As Office Work Returns, This Smart HVAC System Could Save Energy, Money, and Even Lives
BU engineers have developed a system using thermal sensors and cameras to monitor occupancy in commercial buildings and automate cooling, heating, and ventilation
Smart building technology has been a growing trend in the commercial real estate sector for automating processes, reducing costs, boosting energy efficiency, and improving the comfort of business tenants and their employees. In a post-COVID world, its adoption is expected to increase even more, as safety amenities and HVAC efficiencies top the list of concerns for tenants and their employees planning to reenter their office spaces in 2021.
But conventional HVAC systems lack the capability to monitor exact occupancy (and adapt airflow accordingly) by individual rooms. Without room-specific occupancy data, HVAC systems are programmed to ventilate spaces assuming maximum occupancy—this leads to over-ventilation, occupant discomfort, and wasted dollars and energy.
New technology developed by Boston University researchers could solve many of these challenges. The technology, called COSSY (Computational Occupancy Sensing System), is designed to help commercial buildings save energy through real-time, occupancy-based HVAC control.
“The system has demonstrated excellent performance during initial testing in university buildings,” says Janusz Konrad, BU College of Engineering professor of electrical and computer engineering, who led the research team that designed COSSY.
The team, based within BU’s Center for Information & Systems Engineering, was funded by a $1 million Advanced Research Projects Agency-Energy (ARPA-E) grant. “As we prepare to take the system for [real-world testing] this summer, we feel the timing for this technology could not be better as businesses return to their indoor workspaces,” says Konrad, an expert in image and video processing and visual sensor networks.
He joined forces with Prakash Ishwar, an BU College of Engineering professor of electrical and computer engineering and systems engineering who has expertise in machine learning and statistical signal processing, to devise the system’s occupancy estimation technology. They further enlisted the help of Thomas Little, BU College of Engineering professor of electrical and computer engineering with expertise in smart technologies and computer networking, who helped design COSSY’s components to communicate with each other in real time, while keeping the overall costs of running the system low. Michael Gevelber, BU College of Engineering associate professor of mechanical engineering, also contributed his expertise to the team, providing guidance on how to optimize commercial HVAC systems and measure energy efficiency to meet energy savings goals.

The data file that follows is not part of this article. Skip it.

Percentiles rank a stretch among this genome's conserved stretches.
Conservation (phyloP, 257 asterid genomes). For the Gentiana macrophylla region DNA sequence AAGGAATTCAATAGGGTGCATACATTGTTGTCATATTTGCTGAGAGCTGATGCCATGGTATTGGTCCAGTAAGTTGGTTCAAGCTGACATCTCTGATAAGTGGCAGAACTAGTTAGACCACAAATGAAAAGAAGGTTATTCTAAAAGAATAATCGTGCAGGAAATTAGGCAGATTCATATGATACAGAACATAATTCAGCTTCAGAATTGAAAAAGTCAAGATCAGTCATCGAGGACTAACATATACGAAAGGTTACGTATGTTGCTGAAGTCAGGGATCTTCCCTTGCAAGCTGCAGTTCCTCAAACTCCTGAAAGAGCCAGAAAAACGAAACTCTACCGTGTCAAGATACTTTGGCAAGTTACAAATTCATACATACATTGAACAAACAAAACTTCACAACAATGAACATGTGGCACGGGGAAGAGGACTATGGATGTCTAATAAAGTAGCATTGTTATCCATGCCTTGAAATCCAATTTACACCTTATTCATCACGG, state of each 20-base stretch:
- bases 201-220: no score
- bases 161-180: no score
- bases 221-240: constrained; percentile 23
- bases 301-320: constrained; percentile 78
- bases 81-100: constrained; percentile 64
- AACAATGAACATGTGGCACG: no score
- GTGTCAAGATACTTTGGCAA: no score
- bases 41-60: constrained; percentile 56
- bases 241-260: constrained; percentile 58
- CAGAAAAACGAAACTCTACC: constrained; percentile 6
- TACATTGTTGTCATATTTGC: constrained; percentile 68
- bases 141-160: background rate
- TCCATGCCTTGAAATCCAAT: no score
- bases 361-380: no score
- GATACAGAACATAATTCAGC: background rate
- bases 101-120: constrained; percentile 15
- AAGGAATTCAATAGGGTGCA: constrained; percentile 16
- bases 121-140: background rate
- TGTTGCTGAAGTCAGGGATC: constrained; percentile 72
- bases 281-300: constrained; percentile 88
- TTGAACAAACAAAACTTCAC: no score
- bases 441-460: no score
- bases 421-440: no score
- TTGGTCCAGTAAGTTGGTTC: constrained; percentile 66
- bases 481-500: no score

COSSY uses door and ceiling sensors, as well as occupancy estimation algorithms, to monitor different room shapes and sizes for the number of people using them. As an occupant enters or exits a room, thermal door sensors detect body heat. The sensors capture a coarse heat silhouette of the human body without disclosing an occupant’s identity, an attractive option for businesses with privacy concerns.
For larger spaces, ceiling-mounted fish-eye cameras with a wide field of view can monitor broad floor plans for the presence of people. “If you used normal cameras, you would need four to five cameras to look at a whole space that a single fish-eye camera can handle by itself,” Konrad says.
A combination of door sensors and ceiling cameras can be designed to work together to seamlessly count occupants spread throughout extra-large or oddly shaped rooms. Thermal door sensors alone would be used in bathrooms or changing rooms to protect privacy.
Information from sensors and cameras is then fed in real time to COSSY’s algorithms, which calculate occupancy levels in rooms in both transient states (when occupancy numbers rapidly change) and steady states (when occupancy remains unchanged for longer periods of time).
Those calculations then determine real-time ventilation and airflow, ensuring high air quality and improving occupants’ comfort, while reducing HVAC energy costs by 25 percent or more. The modular design dramatically minimizes installation and wiring requirements, the designers say, making it a low-cost solution that will likely recoup the initial costs in just over a year (to install, COSSY costs as little as $0.08 per square foot).
In addition to decreasing energy expenses, COSSY’s occupancy estimation algorithms provide data on the usage of office spaces, giving building managers insights into how well their real estate is utilized.
COSSY’s precise people-counting algorithms could also prove invaluable for emergency response situations to ensure everyone in the building is accounted for. Beyond saving energy and money, the designers say, COSSY could also help save lives in fire or active shooter situations.
“By late spring [of 2021], we expect COSSY will be a real-time running system. You will be able to turn it on and it will produce numbers of people in a room,” says Konrad. “We see this as a viable solution to help building owners as they prepare for the post COVID-19 workplace and are eager to make this technology available to the public.”
This story was adapted for The Brink from an article originally published by BU CISE.